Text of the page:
Leoš Janáček’s tragic tale of a woman torn between passionate love and marital duty is beautifully framed by the industrialist Soviet Union in Scottish Opera’s production which follows the eponymous Katya (Laura Wilde), as sin leads to a deadly descent into madness. The sensitive precision of the orchestra, the raw emotion communicated by the singers, and the innate heartbreak of the story all come together to create an intensely powerful performance. However, the real star of this show is designer Leslie Travers, whose recreation of a stagnant, Brutalist Russian town perfectly complements the dramatic deterioration of the protagonist.
The story depicts the crippling loneliness and oppression of Katya, heartbreakingly portrayed by Wilde. Neglected by her frustrated husband (Samuel Sacker) and emotionally abused by her domineering mother-in-law (Patricia Bardon), she is enticed into an affair with the passionate Boris Grigoryevich (Ric Furman), setting her on a path of guilt, madness and ultimately, demise. Though the plot is somewhat uninspired, its execution by Scottish Opera cannot fail to move, in its almost claustrophobic focus on Katya, painted by Wilde as an utterly pitiful figure from the outset.
The story is brought to harsh reality by Travers’ dreary, unforgiving set, inspired by Brutalism architecture and the anonymity and apathy of industrial Soviet Russia. The triumph of the staging is undeniably the two independently-moving rusted bridges which provide a stark contrast between the controlled industrialism of the town and the wild chaos of the river Volga. Director Stephen Lawless effectively utilises Travers’ set to communicate Katya’s descent into madness: one bridge collapses when Katya becomes consumed by her sin and the climax, Katya’s suicide, is manifest as a shocking jump that encompasses the full height of the stage. This upholds the shock of her fate, despite her death being portrayed at the beginning of the play.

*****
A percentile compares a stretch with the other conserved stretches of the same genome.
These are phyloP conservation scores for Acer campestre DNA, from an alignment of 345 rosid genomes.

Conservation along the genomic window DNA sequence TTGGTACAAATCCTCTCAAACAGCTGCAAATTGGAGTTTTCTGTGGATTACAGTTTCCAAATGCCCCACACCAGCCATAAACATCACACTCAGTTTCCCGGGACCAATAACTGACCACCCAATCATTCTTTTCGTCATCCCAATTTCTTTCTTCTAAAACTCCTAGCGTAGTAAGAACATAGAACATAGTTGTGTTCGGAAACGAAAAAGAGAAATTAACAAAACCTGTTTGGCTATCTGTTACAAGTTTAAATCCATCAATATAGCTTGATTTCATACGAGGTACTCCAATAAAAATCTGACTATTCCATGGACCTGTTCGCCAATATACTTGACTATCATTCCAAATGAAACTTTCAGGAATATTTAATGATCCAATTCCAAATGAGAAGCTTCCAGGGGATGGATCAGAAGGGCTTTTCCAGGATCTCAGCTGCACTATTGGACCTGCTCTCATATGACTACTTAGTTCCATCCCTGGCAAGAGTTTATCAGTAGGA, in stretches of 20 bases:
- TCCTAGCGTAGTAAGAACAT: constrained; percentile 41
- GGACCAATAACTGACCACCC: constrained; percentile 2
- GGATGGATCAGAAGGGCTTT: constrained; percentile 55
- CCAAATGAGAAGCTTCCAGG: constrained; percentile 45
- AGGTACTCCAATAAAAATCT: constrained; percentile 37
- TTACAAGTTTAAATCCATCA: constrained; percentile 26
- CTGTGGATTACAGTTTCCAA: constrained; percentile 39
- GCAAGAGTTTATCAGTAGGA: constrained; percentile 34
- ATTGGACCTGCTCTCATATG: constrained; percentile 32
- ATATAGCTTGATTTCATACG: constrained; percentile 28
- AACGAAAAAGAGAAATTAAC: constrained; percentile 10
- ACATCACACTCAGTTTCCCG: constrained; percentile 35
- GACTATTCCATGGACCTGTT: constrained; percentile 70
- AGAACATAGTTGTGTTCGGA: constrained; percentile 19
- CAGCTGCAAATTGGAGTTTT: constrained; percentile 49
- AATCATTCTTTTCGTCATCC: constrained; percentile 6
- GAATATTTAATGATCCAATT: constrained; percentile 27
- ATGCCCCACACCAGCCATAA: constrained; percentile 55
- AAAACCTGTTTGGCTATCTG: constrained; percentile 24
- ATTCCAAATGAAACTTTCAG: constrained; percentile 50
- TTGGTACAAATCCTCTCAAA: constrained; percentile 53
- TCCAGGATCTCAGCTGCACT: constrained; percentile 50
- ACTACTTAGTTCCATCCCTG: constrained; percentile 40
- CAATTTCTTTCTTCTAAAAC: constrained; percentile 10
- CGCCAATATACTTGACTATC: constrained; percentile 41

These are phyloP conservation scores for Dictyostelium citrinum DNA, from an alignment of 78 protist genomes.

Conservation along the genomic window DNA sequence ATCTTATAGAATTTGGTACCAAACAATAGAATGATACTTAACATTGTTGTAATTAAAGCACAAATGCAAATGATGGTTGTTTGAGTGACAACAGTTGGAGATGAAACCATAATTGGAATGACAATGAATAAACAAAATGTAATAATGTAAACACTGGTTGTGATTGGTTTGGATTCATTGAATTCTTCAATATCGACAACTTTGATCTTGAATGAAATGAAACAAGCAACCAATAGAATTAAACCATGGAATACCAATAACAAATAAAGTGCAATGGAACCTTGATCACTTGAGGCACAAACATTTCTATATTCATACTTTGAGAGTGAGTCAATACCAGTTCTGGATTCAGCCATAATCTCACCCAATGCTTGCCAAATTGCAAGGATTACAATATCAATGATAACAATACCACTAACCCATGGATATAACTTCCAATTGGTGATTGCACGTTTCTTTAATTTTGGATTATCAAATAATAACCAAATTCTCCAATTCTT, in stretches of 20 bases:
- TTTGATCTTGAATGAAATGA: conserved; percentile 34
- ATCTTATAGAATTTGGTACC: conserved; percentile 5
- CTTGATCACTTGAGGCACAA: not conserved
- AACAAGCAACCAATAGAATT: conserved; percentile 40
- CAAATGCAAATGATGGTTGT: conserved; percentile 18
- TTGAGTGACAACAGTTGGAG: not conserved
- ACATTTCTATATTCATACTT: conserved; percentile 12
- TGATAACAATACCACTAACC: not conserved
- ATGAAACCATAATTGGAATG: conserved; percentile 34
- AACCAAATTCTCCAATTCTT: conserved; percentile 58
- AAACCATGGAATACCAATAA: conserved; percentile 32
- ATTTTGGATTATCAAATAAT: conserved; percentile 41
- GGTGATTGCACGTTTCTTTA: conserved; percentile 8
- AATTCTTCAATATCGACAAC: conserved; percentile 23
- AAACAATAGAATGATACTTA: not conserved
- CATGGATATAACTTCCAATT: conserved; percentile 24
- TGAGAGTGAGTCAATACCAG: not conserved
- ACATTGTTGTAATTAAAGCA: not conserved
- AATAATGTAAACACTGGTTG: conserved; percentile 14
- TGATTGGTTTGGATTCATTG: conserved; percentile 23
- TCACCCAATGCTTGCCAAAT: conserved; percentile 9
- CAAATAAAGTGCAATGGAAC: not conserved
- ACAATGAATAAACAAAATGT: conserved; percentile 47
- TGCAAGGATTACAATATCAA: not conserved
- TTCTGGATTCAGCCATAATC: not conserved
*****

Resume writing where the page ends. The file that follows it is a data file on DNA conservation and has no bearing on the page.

Much of the symbolism used in the production is somewhat clichéd, however, this is arguably necessary to convey the story which is performed in the original Czech, with English supertitles overhead. The technical precision of the orchestra, an impressively powerful unit conducted faultlessly by Stuart Stratford, helps to bring this symbolism to its dramatic climax. A particular highlight comes at the end of the first act after Katya has given in to Grigoryevich, when she drags mud over her face and chest, defiling herself and her pure white dress. This is made more intense by the ominous murmur of the orchestra, quiet in its communication of her despair.
Kátya Kabanová is neither original nor unpredictable. Instead, its power lies in the unrelenting hopelessness of the protagonist, communicated harrowingly by Wilde and complimented by the rest of the cast, particularly by the unrelenting aggression of Barton’s Kabanicha. This tragedy extends from the characters to encompass every aspect of Scottish Opera’s production, epitomised in the brutal realism of the incredible set. This production is a triumph ‒ Travers’ triumph.
Image: James Glossop